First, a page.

Opinion: no excuse for ‘upgraded’ systems to cause customer nightmares

Updated on 07 October 2019 | 3 Comments

Firms are right to want to improve their processes. So why do they always seem to cause bill problems for their customers, asks John Fitzsimons?

Hearing that one of your suppliers, whether it’s your energy firm, water firm or even broadband provider, is introducing an ‘upgraded’ system should be a cause for optimism.

No firm’s service is ever truly perfect, and any strides that they take towards improving that service would ordinarily be welcome.

Trouble is, all too often these apparently ‘improved’ processes lead to a nightmare for customers.

And time and time again the regulators do far too little, far too late to knock these providers into shape.

Ah it’s only water

The latest example comes from the water industry, where last month the Consumer Council for Water (CCW) highlighted the four worst performers when it comes to complaints.

The driver of complaints at Northumbrian Water and Essex Suffolk Water, which are part of the same company, was the rollout of a new billing system.

According to CCW, the changes meant that people suffered longer waiting times when calling up, or their calls abandoned entirely, which resulted in a massive 64% rise in written complaints to Northumbrian Water while written complaints more than doubled at Essex Suffolk.

One of the other suppliers named and shamed was Hafren Dyfrdwy, which saw a huge 154% rise in written complaints and a 42% surge in calls.

This was during a change in ownership which led to a new bill layout that customers could make neither heads nor tails of.

Tony Smith, chief executive of the CCW, said that far too many customers were having to “waste their time and suffer the frustration of disputing unclear or inaccurate bills”.

If that experience sounds familiar, is because it's happening to customers all over the UK.

Broadband billing fury

In the communications world. Complaints about Plusnet’s broadband more than doubled in the final quarter of last year, according to official data from regulator Ofcom.

Complaints from landline customers also rocketed.

And what was the big issue? Stop me if you’ve heard this one before, but the firm had introduced a new billing system that had resulted in a host of customers being charged twice.

I don’t know about you, but I’d be a bit narked if my supplier’s shiny new billing process meant my bills 'doubled' as a result.

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And over in the banking sector...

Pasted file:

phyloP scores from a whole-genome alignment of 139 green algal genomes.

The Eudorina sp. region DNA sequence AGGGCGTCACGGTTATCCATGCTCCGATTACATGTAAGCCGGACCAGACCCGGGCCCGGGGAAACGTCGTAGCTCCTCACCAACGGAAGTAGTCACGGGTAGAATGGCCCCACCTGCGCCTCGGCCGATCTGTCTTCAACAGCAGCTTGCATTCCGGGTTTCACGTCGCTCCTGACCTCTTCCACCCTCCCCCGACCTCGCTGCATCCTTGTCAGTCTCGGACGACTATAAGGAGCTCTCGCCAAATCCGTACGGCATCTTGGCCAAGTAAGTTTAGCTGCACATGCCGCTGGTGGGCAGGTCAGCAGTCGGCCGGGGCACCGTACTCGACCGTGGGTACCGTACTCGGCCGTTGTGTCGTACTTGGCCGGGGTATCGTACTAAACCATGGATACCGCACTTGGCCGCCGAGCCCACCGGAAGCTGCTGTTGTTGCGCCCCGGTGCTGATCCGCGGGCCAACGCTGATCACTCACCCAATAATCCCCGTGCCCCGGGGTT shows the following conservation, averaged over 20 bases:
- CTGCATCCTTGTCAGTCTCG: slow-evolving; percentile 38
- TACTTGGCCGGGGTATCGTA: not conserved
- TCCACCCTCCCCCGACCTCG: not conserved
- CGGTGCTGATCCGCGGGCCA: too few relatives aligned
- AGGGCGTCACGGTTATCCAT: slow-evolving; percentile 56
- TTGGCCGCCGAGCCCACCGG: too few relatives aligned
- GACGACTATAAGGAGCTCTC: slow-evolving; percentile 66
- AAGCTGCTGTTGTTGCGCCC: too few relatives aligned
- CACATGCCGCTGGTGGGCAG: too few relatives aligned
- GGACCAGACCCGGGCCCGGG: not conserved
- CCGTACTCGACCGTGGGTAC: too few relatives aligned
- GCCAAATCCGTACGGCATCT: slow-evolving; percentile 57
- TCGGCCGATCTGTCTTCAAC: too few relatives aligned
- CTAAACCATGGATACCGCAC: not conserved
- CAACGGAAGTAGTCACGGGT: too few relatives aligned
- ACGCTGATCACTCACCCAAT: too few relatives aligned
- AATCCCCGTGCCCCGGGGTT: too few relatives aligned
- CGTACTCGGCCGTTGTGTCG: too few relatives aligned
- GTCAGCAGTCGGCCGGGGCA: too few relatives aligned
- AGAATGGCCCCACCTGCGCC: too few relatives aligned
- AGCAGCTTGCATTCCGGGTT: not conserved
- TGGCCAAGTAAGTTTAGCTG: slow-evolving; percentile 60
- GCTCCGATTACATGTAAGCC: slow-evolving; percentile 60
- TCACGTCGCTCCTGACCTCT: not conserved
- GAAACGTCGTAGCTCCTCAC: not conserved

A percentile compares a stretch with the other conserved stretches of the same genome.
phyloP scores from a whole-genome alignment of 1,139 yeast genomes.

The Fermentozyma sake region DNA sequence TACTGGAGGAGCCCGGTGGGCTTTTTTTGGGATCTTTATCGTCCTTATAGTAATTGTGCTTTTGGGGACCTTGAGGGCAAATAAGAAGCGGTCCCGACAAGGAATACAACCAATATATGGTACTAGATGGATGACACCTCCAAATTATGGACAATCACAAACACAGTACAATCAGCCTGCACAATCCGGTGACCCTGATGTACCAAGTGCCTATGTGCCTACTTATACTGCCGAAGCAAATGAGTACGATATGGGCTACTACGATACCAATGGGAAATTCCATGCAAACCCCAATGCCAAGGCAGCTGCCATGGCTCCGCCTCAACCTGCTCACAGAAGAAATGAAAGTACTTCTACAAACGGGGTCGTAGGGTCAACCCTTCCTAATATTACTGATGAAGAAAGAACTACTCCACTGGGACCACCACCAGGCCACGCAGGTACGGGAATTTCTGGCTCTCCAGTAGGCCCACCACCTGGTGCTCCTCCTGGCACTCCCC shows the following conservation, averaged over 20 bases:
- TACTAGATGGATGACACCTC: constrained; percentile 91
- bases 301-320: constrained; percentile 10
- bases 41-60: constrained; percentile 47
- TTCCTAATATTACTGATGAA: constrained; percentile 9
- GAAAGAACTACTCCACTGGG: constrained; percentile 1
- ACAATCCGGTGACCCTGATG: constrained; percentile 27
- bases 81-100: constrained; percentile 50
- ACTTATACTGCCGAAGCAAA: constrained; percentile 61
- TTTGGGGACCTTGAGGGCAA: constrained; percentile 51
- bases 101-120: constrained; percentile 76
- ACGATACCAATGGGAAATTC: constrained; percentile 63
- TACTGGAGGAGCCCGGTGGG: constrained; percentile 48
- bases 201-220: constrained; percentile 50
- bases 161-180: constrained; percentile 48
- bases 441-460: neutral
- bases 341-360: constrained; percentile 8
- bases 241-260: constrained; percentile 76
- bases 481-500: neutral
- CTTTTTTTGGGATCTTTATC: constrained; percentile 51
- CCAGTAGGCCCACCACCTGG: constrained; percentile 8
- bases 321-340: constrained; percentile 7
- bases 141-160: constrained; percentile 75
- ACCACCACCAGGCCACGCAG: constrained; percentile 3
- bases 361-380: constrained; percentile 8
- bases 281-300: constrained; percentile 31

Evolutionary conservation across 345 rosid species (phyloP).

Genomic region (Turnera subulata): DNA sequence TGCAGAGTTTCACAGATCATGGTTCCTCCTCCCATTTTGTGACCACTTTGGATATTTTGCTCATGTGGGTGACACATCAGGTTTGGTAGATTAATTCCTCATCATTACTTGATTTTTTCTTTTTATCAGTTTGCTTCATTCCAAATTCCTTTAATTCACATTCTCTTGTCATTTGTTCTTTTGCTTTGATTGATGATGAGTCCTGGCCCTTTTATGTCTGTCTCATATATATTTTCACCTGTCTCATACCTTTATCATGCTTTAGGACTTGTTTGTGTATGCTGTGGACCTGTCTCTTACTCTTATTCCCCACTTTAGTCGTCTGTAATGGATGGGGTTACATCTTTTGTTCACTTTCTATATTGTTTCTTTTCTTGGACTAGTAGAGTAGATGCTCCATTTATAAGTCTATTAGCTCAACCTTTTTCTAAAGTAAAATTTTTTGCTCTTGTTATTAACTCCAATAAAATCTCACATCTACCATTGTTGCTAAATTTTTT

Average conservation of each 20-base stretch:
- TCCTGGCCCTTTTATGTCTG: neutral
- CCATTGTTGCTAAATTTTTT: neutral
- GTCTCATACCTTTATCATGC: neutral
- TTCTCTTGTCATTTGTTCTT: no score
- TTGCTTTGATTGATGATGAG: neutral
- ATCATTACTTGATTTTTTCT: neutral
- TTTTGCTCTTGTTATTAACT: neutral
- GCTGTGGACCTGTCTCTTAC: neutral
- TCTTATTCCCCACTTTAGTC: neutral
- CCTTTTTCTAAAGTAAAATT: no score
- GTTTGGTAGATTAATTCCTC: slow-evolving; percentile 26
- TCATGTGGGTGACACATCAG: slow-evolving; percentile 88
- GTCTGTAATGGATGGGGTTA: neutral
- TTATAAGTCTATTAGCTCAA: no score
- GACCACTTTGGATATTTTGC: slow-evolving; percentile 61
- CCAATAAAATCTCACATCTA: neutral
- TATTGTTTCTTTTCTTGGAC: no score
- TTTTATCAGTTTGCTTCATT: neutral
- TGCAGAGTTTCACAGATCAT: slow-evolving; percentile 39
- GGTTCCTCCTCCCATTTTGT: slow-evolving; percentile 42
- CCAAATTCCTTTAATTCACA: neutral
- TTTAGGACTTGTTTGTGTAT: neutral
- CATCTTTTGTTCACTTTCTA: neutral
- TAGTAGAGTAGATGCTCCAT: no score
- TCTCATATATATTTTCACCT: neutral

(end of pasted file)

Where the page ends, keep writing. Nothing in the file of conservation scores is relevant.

These aren’t isolated incidents, nor restricted just to utilities.

Look at the farce that was TSB’s now-infamous IT upgrade, which caused enormous damage to its standing and led to its chief exec leaving.

Obviously I don’t want firms to stand still, and to just continue with their existing processes forever.

But it’s just not good enough that any time a supposed improvement to the way of doing things is announced it leads to disruption and anger for innocent customers.

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Regulator failings 

The trouble is that the performance of the various utility regulators is not exactly a cause for optimism either.

A report earlier this year by Citizens Advice suggested that normal customers have been overcharged by an astounding £24.1 billion over the past 15 years due to a host of misjudgements by Ofgem, Ofwat and Ofcom on things like price controls and cost forecasting.

Essentially, because the regulators aren’t being firm enough, water, energy and communication firms have been able to milk us to an astonishing degree.

This is symptomatic of the problem. Suppliers can make a pig’s ear of any supposed upgrades, safe in the knowledge there will be no real punishment coming their way afterwards.

It should not be up to customers to keep suppliers in line on their billing practices ‒ I just want an energy supplier, I don’t want to have to spend my time checking I’m not being messed about.

And if a supplier does take the mickey, then we need to have faith that our regulators are watching them properly and won’t hesitate to act, in a meaningful fashion, to pull them into line.

Otherwise, what’s the point in even having them?

What do you think? Have you been messed about by a system upgrade? Do regulators need to be firmer, or am I being too harsh and customers should expect a bit of 'teething' with new processes? Share your thoughts in the comments section below?

*This article contains affiliate links, which means we may receive a commission on any sales of products or services we write about. This article was written completely independently.



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